Thursday, 19 October 2017
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supermoonJeffViewed from this relatively calm corner of the European continent, it seems as though the world is collapsing in an unprecedented period of political turmoil.

On Donald Trump’s election victory, top Portuguese model Sara Sampaio expressed the shock of many when she tweeted: “Brexit and now this! Wow the world has gone bananas.”

Okay, what’s going on is not funny but many people find it hard to get their heads around this combination of confusion and chaos.

The new superman of the western world and his counterpart in the east began by exchanging pleasantries rather than insults. The honeymoon between Trump and Putin is good news for Syria’s President Bashar al-Assad. Bad news for ISIS. Bad news too for NATO of which Portugal is a founder member and in terms of military strength currently rated at 17th out of the active 26 allied countries.

Trump has declared that NATO is “obsolete.” Without mentioning the supposedly sacrosanct ‘attack on one is an attack on all’ pledge, or that NATO fully came to the aid of the US following the 9/11 attacks, Trump has said that America may refuse to help any of its NATO allies unless they “pay their bills” and “fulfil their obligations to us.”

A spokesman for the Russian president took the opportunity to suggest that Trump begin rebuilding bridges between the two superpowers by telling NATO forces to withdraw from the Russian border.

NATO Secretary-General Jens Stoltenberg immediately warned: “We face the greatest challenges to our security in a generation. This is no time to question the value of the partnership between Europe and the United States.”

Military bands proudly played “Rule Britannia’ on Remembrance Sunday even though Britannia clearly no longer rules the waves. A flotilla of Russia warships had provided a provocativel reminder of that by sailing majestically through the English Channel en route to Syria on 21st October, the anniversary of the Battle of Trafalgar.

Meanwhile, the partnership between the European Union and the United Kingdom continues to crumble with no coherent plan in sight. Foreign Secretary Boris Johnson has been accused of adding to the chaos.

During a recent spat with Johnson , an Italian economics minister, Carlo Calenda, said: “Somebody needs to tell us something, and it needs to be something that makes sense. You can’t say that it’s sensible to say we want access to the single market but no free circulation of people. It’s obvious that doesn’t make any sense whatsoever.”

Post-Brexit Britain is suddenly looking out of step with its “closest ally” too, though stories emerged this week that Prime Minister May is planning a Trump “charm offensive.”

While the presidential transition process is said to be in chaos and anti-Trump protests continue across a bitterly divided America, anger over traditional politics, austerity, high levels of unemployment and mass immigration are bubbling up across Europe.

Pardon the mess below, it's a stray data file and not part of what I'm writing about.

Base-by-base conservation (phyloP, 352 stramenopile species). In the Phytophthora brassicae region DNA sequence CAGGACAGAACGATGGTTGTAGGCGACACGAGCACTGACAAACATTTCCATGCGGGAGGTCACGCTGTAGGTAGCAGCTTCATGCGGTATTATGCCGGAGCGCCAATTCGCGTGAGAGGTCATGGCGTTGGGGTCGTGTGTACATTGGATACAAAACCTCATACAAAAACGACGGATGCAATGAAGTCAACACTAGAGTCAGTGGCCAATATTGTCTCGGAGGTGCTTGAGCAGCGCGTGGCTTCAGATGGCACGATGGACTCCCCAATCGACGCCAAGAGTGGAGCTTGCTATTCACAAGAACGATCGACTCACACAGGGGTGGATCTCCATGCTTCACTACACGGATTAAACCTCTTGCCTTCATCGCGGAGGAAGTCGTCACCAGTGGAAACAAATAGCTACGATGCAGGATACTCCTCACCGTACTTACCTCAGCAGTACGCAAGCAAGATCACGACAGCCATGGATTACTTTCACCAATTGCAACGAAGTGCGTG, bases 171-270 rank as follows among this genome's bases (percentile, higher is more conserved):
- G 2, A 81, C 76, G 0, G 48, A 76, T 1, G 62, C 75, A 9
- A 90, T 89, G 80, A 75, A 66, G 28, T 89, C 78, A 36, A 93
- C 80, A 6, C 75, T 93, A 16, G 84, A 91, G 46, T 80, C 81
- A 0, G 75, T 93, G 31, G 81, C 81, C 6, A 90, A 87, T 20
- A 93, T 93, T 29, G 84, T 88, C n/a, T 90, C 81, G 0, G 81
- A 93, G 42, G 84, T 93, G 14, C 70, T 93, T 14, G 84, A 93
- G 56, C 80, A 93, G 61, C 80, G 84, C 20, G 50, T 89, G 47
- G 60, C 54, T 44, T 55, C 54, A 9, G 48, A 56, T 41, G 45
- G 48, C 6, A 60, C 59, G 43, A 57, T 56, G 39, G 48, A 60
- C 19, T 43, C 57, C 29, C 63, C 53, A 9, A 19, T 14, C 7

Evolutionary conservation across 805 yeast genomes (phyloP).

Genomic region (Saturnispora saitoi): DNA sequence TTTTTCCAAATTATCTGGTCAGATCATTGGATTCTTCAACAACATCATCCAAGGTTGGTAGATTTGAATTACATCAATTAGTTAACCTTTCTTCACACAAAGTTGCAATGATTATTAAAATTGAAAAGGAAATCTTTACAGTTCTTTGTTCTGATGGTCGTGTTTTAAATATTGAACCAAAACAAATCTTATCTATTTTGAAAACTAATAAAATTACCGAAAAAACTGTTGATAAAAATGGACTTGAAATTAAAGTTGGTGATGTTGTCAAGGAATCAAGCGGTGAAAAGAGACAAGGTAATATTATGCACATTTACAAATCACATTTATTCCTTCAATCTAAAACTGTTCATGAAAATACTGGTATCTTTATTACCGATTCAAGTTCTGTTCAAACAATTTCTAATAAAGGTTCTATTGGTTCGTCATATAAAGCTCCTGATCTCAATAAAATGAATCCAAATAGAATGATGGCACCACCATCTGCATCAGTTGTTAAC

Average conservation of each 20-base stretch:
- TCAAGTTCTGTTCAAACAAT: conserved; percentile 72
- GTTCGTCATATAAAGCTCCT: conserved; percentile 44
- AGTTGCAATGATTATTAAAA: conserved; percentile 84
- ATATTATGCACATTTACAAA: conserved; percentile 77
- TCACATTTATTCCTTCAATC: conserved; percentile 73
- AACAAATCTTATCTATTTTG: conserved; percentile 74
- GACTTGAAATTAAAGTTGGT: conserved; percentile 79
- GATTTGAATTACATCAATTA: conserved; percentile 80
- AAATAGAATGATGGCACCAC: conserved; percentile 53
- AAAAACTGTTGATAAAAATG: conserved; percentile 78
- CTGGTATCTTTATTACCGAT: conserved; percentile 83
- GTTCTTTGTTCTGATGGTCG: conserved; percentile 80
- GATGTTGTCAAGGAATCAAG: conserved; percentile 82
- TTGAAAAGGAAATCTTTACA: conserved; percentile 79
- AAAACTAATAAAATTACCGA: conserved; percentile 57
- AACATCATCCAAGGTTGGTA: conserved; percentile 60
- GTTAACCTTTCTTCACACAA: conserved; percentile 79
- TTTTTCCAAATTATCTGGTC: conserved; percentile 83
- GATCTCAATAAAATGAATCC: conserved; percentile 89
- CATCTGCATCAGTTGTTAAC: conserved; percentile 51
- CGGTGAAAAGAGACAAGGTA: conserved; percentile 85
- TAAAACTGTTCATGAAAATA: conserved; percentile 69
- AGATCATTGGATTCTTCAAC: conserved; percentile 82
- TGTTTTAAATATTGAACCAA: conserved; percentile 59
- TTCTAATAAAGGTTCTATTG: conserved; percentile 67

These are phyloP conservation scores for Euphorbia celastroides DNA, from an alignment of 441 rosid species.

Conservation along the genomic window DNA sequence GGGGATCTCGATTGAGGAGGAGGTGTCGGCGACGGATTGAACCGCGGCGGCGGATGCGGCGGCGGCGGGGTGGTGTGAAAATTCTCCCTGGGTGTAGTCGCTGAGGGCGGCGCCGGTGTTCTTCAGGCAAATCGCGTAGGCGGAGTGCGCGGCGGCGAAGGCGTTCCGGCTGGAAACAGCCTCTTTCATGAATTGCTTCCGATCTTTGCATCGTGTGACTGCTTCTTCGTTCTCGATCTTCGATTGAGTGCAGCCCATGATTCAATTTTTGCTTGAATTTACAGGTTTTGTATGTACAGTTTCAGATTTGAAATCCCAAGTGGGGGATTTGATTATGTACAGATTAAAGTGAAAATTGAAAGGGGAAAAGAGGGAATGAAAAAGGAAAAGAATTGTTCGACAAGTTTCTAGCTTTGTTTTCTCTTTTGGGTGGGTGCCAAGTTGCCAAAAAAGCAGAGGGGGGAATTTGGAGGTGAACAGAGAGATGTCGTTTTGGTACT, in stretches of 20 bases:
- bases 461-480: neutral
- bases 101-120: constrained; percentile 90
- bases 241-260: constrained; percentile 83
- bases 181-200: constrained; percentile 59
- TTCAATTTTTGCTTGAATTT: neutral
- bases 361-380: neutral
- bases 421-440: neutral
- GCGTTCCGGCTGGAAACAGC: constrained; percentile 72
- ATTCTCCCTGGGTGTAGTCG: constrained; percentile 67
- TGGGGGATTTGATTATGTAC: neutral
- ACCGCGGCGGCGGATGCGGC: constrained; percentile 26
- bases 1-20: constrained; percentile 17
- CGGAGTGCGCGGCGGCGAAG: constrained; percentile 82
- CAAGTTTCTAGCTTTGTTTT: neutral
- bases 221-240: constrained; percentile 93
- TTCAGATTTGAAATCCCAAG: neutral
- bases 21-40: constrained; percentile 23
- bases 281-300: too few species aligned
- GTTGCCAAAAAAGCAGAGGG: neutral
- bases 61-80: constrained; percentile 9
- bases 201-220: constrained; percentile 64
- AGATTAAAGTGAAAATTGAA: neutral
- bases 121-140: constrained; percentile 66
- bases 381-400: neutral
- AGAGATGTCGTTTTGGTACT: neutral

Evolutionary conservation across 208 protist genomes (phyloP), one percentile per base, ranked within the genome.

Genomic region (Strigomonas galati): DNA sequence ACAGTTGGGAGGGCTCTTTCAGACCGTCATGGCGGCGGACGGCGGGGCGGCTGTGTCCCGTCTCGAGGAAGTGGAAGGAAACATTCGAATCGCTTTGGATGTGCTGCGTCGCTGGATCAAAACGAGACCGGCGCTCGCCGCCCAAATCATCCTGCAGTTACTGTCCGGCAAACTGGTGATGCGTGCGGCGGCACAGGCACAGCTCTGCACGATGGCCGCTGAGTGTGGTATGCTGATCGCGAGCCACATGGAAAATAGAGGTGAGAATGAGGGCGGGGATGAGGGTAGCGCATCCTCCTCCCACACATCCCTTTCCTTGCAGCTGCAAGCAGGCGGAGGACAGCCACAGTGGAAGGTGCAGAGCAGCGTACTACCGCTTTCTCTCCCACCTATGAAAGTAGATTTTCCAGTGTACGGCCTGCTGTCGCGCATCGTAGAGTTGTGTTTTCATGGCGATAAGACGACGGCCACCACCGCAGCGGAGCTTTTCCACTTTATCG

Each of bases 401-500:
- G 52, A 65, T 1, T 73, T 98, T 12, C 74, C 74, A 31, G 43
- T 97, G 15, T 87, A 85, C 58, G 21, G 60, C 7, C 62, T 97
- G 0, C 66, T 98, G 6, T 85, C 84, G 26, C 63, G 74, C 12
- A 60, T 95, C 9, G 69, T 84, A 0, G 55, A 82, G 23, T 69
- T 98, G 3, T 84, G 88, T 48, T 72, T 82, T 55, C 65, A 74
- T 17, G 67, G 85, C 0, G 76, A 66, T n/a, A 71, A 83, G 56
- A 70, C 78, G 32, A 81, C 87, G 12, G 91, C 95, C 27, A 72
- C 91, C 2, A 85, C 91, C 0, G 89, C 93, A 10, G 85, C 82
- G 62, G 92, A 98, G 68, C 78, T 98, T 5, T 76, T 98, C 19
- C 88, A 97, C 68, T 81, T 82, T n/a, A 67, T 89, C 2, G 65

Next month’s presidential election in Austria could see Norbert Hofer installed as Western Europe's first freely elected far-right head of state since World War II.

Geret Wilders, leader of the anti-immigration and Eurosceptic Dutch Freedom Party who has been campaigning against the “Islamisation of the Netherlands”, may be able to form a government after the Dutch general election in March.

Marine Le Penn, the self-proclaimed ‘Madame Frexit’ and leader of France’s far-right National Front, stands a good chance of following in Trump’s footsteps and winning a sensational victory in the French presidential election next April and May.

All eyes will then turn to campaigning for September’s local elections and October’s national elections in Germany. Angela Merkel’s popularity has been punctured by her highly controversial immigration policy and she has yet to announce if she will stand for another term as chancellor. Her Christian Democrat party will be severely challenged by growing support from Germany’s anti-Muslim AfD party.

October’s general election in the Czech Republic is forecast to present a tough battle for Prime Minister Bohuslav Sobotka and his centre-left Social Democrats in the face of voter distrust and anti-EU protesters.

Ten shambolic months during which Spain was without a properly functioning administration were finally sorted at the end of last month when the conservative prime minister Mariano Rajoy was elected to a second term of office leading a minority government.

The first foreign leader to congratulate Rajoy in Madrid was another minority leader, Portugal’s socialist prime minister António Costa who relies on support from anti-EU and anti-NATO far left parties.

The two leaders seemed like the best of friendly neighbours and promised further bilateral summit meetings, the next in Portugal preceded by a cruise from Spain down the Duroro.

That this week’s meeting between Rajoy and Costa was held on Monday without a hint of madness when the supermoon was at its fullest perhaps augurs well for Iberia if not the rest of the world.

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